Purple-splashed Jun bowls of this classic Northern Song shape are remarkable for their understated elegance, offset by splendid colouration displaying a range of blue and lavender tones. The vibrant colours, glossy glaze and rounded shape on the current bowl successfully create the illusion of a soap bubble, hence their ‘bubble bowl’ name. Rose Kerr in Song Dynasty Ceramics, London, 2004, p. 34, notes that the splashes found on ‘Jun’ wares are made with the application of copper brushwork or washes, which then merge with the bluish ‘Jun’ glazes at full heat. This provides a striking contrast to the thick bright blue glaze beneath, giving each vessel decorated in this manner its unique design.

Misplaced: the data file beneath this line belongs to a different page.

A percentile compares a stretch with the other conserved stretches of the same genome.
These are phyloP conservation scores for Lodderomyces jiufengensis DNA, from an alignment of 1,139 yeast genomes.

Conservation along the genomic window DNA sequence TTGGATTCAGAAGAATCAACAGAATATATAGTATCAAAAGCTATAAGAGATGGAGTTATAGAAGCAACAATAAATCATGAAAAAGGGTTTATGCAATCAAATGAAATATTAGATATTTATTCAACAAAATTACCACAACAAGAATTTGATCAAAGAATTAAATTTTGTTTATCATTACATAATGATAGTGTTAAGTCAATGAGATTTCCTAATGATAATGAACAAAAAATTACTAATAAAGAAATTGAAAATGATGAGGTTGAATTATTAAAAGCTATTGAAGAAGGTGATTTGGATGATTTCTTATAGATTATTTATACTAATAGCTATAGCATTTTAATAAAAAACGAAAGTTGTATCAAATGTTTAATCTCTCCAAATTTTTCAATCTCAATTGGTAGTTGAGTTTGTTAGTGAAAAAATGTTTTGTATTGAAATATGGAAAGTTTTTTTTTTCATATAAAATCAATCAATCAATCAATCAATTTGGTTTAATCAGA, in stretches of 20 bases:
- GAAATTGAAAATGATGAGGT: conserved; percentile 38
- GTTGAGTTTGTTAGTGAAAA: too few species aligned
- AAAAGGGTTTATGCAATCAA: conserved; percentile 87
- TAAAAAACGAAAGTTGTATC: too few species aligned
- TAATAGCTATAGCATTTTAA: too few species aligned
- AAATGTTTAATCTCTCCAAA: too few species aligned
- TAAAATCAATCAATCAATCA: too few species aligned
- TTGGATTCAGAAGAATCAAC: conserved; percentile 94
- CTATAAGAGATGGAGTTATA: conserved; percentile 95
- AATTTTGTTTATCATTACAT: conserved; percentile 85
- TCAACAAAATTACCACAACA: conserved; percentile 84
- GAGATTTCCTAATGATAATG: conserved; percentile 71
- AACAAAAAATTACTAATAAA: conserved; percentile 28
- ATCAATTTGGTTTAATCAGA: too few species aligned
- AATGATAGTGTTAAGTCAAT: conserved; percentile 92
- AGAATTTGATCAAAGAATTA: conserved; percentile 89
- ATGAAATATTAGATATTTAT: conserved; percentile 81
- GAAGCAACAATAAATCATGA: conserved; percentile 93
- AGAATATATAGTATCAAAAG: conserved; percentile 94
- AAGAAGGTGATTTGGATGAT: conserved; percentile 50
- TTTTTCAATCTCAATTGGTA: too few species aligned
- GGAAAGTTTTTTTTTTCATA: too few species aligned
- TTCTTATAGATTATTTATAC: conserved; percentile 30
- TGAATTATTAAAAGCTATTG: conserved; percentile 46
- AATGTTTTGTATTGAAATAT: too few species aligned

Compare a splashed bubble bowl in the Palace Museum, Beijing, illustrated in the Complete Collection of Treasures of the Palace Museum. Porcelain of the Song Dynasty (I), Hong Kong, 1996, pl. 225; and another from the Sir Percival David collection and now in the British Museum, London, illustrated in Margaret Medley, The Chinese Potter, Oxford, 1976, fig. 83. Two Jun splashed bubble bowls from the Edward T. Chow collection, amongst the best extant examples, were sold in our London rooms, 16th December 1980, the first, lot 264, sold again in these rooms, 19th May 1987, lot 209, from the T.T. Tsui collection, the second, lot 265, sold in our London rooms, 7th June 2000, lot 93; and a single bowl was sold in our Hong Kong rooms, 8th October 2014, lot 3686.